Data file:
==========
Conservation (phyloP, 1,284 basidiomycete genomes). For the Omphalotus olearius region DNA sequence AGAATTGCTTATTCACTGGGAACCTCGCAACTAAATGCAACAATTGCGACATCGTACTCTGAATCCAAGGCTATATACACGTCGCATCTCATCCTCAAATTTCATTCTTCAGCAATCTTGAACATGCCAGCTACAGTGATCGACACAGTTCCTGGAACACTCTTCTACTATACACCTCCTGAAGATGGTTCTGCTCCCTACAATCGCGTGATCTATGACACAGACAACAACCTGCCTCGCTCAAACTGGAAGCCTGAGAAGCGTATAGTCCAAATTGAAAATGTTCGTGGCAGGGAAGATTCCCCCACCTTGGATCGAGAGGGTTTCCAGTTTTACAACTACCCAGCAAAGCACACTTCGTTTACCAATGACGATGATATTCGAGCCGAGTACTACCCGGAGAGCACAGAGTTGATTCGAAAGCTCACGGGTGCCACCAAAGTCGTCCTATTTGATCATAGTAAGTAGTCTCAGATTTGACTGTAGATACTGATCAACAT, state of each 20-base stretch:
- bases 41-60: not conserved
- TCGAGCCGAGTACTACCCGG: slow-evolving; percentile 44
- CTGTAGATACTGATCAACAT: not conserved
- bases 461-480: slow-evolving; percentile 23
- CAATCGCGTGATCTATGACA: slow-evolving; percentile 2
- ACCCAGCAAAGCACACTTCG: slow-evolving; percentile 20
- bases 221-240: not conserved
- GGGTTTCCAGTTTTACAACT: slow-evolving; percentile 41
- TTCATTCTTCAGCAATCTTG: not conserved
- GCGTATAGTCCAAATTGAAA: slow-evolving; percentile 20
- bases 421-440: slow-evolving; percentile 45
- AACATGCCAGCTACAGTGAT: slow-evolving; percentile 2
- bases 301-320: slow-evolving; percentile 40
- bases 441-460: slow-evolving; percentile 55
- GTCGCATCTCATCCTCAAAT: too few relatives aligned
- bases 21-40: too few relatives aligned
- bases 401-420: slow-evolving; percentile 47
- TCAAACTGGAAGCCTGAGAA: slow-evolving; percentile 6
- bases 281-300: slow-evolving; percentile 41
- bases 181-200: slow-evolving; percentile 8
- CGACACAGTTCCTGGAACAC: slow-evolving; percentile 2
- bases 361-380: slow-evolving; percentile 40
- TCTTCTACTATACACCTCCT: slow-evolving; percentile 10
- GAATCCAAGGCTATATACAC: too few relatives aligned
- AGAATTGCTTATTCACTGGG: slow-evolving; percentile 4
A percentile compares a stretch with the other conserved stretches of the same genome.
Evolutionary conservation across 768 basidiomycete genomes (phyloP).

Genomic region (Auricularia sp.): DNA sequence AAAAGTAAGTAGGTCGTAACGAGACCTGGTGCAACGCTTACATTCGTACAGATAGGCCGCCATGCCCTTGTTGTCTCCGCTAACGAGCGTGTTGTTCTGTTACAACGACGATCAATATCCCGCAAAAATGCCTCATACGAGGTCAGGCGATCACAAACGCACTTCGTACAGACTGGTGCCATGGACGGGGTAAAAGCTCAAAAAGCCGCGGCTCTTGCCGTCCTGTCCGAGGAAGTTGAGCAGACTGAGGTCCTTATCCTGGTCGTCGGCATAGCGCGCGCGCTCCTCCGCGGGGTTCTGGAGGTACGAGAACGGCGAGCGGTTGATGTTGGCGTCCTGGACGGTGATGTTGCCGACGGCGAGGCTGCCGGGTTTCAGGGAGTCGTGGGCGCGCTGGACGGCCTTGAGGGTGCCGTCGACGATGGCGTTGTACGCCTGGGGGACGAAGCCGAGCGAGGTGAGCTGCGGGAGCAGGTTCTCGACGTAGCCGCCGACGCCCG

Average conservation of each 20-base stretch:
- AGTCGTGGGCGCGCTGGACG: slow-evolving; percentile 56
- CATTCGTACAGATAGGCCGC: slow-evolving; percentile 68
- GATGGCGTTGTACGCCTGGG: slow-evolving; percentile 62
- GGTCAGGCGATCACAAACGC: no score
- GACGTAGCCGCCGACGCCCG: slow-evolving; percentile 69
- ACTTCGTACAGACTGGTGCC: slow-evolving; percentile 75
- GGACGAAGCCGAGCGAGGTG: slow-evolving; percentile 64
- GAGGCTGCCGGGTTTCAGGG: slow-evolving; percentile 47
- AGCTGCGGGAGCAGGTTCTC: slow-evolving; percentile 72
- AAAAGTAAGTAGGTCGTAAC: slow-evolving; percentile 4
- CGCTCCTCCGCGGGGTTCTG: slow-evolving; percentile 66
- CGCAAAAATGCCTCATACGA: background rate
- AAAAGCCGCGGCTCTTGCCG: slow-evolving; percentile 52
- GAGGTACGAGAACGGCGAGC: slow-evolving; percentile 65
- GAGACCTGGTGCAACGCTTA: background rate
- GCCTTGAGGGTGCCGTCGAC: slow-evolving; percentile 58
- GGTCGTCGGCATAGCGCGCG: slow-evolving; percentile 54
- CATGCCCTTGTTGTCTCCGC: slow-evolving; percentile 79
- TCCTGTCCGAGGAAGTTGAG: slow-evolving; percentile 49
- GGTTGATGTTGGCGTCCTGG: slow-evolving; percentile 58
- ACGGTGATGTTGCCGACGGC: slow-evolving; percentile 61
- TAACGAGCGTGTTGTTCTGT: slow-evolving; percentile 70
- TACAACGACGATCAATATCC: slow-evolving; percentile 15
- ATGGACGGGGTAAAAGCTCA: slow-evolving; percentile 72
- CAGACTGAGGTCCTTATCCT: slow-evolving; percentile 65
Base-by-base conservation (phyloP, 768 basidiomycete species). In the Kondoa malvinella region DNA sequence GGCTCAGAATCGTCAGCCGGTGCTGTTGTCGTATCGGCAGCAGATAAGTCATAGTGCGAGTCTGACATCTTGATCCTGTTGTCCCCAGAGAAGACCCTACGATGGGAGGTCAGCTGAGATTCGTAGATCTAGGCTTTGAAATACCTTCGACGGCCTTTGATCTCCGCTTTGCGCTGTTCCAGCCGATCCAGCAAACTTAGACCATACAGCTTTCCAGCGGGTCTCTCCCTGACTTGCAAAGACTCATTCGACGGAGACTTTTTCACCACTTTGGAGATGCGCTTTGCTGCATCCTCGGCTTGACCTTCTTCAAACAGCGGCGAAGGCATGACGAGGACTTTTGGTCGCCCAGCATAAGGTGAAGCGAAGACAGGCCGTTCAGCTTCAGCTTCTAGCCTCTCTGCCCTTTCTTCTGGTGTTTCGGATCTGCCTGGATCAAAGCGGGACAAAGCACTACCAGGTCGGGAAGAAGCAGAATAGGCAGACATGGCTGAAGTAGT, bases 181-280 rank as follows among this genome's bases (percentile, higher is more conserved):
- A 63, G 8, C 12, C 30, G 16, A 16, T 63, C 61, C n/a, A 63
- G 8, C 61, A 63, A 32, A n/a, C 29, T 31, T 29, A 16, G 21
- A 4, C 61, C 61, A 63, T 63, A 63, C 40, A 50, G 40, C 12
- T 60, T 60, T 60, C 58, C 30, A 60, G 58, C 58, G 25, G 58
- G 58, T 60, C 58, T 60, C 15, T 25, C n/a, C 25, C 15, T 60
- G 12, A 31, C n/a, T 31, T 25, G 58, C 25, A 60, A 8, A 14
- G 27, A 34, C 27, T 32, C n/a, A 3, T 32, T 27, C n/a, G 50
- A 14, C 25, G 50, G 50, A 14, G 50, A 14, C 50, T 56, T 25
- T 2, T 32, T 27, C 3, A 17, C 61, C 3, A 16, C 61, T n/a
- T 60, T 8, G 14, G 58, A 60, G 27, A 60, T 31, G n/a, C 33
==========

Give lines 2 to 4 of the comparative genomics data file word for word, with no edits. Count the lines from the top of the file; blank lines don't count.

- bases 41-60: not conserved
- TCGAGCCGAGTACTACCCGG: slow-evolving; percentile 44
- CTGTAGATACTGATCAACAT: not conserved